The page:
In the depths of New Zealand's Waitomo Caves, fluorescent larvae offer a glimmering constellation against the darkness like glow-in-the-dark star stickers incarnate.
The trippy glowworms won't stay luminous for long as they will eventually complete a disappointing metamorphosis into ever-obnoxious gnats. However, strolling through the vast caves, you'll encounter the sheer spectacle of their youth. Clinging to the rocky ceiling by threads of their own silk, the larvae perform an eerie astronomical imitation to catch their prey.
As the moon and stars guide a moth's linear direction, the larva's star-like appearance confounds the insect and draws it towards the light. Then, in its final act of torture, it spools the moth up its crystal thread and devours it alive. All the while, these thousands of glowworms animate the cave's ceiling with twinkling blue hues like something straight out of Spielberg's mind.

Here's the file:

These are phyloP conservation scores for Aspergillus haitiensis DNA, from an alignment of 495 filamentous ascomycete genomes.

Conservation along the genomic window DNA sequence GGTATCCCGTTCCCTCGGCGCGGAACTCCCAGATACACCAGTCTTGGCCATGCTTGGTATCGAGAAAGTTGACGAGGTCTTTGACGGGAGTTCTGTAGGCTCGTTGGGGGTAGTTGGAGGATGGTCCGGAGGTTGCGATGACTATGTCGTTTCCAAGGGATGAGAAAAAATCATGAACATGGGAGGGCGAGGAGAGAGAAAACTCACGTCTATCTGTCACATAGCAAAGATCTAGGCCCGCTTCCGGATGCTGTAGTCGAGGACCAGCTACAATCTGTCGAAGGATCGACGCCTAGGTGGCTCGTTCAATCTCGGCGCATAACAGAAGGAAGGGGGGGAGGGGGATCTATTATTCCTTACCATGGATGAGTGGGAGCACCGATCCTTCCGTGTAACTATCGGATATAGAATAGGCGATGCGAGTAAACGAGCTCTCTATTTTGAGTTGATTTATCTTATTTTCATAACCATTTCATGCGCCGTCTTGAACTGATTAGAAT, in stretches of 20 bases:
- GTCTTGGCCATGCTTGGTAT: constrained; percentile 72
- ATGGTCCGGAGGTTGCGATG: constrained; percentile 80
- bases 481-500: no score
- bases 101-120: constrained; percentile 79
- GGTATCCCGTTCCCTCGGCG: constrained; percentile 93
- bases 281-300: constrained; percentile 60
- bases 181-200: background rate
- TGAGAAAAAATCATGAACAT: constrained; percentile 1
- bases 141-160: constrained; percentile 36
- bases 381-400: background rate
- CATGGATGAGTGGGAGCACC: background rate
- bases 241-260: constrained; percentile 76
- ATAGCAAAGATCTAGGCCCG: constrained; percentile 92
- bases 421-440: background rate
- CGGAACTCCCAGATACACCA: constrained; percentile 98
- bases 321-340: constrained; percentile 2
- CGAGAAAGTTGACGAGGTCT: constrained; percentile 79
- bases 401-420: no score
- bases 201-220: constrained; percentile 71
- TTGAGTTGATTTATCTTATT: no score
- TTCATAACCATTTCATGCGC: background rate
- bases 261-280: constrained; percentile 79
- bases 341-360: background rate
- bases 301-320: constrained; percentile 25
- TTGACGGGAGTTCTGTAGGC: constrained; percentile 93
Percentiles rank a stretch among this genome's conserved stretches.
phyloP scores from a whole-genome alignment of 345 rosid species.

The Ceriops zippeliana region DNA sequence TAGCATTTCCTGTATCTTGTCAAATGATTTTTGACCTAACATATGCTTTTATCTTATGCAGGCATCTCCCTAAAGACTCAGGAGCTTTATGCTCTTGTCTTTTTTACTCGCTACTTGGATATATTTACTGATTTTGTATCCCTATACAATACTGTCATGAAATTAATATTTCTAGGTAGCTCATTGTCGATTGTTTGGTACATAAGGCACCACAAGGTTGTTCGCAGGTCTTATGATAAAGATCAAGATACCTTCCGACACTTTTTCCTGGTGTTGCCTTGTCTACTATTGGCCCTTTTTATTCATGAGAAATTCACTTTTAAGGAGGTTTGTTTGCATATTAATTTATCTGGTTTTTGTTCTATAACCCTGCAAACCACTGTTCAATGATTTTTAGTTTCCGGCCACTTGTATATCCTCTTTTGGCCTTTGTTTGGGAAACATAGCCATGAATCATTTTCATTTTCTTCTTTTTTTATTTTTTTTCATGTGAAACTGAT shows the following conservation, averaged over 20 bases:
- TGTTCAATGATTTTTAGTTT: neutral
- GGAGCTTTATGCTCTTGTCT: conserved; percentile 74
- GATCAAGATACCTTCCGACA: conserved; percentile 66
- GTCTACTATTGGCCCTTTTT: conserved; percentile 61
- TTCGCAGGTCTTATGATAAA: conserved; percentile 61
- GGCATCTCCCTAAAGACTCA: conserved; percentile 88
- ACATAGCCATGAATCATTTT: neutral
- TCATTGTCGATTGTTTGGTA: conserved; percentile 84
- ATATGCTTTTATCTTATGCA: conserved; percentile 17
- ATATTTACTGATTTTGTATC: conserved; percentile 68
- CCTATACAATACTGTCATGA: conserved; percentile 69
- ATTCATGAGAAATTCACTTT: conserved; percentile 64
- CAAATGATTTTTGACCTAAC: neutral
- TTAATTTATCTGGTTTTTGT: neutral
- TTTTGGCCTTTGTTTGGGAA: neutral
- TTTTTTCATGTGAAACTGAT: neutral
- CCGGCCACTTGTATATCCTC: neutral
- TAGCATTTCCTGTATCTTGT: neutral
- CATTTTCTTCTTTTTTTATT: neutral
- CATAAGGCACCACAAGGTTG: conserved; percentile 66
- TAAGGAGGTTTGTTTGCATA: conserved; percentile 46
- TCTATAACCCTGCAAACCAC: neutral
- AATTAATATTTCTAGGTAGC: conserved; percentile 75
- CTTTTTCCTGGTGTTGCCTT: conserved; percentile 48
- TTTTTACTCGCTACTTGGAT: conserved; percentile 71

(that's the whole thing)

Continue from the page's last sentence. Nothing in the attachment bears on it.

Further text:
Although scientists may understand why the tiny critters resemble a clear night sky, many details of their species remain a mystery. Perhaps most puzzling is the punctual dimming and brightening of each of the cave's larvae colonies. It is an odd fact that each nest of worms glows in accordance with their own circadian rhythm given they will never actually observe the star's daily patterns.
All in all, while these pseudo-space worms of the Waitomo Caves may look beautiful, their mystery and carnivorous appetite is the stuff of sci-fi gold.